JSC deaf to woman judge’s desperate pleas for a transfer

All week long, the Judicial Service Commission has wrestled with transforming the legal fraternity, paying careful attention to women candidates hoping to be appointed to three high court divisions this week.

But on Wednesday a mother’s emotional plea to be transferred for the sake of her children was denied, bringing into doubt the JSC’s commitment to gender equality.

In an emotionally charged day, the Eastern Cape judge asked tearfully to be transferred because her husband is on trial and her three minor children live in another town.

The JSC is interviewing candidates for positions in three high courts, the labour court and the water tribunal. On Wednesday, interviews were held for positions on the Eastern Cape bench.

The fourth candidate, already a judge in Mthatha, applied for the vacancy to be transferred to Bhisho. She cannot be named to protect the identities of her children. The JSC did not appoint anyone and the vacancy will be advertised again.

Changed circumstances
It is rare for the JSC to agree to a transfer within one division. This is partly to prevent judges leaving rural courts, as pointed out by one of the new members of the JSC on Wednesday, one Julius Malema, the leader of the Economic Freedom Fighters.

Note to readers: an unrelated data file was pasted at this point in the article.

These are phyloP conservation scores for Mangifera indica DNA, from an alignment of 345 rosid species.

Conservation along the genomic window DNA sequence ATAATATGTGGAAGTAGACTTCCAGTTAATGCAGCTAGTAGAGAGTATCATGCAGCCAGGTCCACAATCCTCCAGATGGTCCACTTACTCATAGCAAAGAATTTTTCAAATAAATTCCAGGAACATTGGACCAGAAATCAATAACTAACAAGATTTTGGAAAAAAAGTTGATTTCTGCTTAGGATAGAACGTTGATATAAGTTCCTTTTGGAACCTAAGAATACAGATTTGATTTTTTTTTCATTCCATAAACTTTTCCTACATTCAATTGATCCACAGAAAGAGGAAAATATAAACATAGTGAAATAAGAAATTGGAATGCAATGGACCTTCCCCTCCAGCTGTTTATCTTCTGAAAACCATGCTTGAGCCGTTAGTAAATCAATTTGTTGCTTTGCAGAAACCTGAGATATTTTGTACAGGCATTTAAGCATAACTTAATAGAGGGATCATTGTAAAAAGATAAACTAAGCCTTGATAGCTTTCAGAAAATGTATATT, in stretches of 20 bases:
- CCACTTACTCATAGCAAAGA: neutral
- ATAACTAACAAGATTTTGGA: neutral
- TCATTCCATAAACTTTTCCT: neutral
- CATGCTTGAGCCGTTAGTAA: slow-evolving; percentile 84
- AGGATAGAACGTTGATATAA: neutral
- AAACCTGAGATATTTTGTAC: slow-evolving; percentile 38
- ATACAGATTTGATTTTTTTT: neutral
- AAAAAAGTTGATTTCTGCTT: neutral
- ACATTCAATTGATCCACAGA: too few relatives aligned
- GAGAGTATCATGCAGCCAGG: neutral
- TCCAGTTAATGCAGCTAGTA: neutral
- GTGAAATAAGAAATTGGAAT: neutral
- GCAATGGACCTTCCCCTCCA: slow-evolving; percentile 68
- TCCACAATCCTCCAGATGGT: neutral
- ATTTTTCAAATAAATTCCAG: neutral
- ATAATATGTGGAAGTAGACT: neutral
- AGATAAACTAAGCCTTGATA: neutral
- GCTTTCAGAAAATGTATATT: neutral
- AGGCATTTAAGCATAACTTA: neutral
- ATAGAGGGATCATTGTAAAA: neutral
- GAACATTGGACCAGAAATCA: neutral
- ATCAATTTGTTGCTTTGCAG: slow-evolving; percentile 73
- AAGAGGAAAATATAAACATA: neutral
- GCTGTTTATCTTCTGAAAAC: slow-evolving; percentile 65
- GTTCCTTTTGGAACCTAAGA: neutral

But the judge said on Wednesday that her family situation had changed since her appointment and that circumstances now made living in Mthatha unbearable.

Her husband was arrested for rape in November last year. The judge told the JSC on Wednesday that the arrest, which took place in front of her children, had left them extremely traumatised.

The judge said her children had to be in East London for various reasons and she wanted to be transferred to the high court in Bhisho to be closer to them.

Mathole Motshekga, another of the new members of the JSC, was concerned about the commission questioning a “traumatised” woman. The judge cried throughout the proceedings.

The judge said her children had not been coping well since their father’s arrest. Her eldest child was about to write his matric examinations and her nine-year-old was severely traumatised.

She said her three-year-old has a mental disability and requires special schooling in East London. The judge has only recently stopped breastfeeding the child. Normally, she would travel to and from Mthatha with her child and a nanny but, while hearing a case involving armed robbery, the judge began to receive death threats and she said it was no longer safe for her child to accompany her.

In the meantime, she told the commission, she had “survived” by swopping shifts with her colleagues on the bench. Judges in the Eastern Cape often rotate between seats.

Boarding schools
Chief Justice Mogoeng Mogoeng told the woman repeatedly on Wednesday that the commission did not want to upset her but that it was necessary to question her reasons for needing the transfer.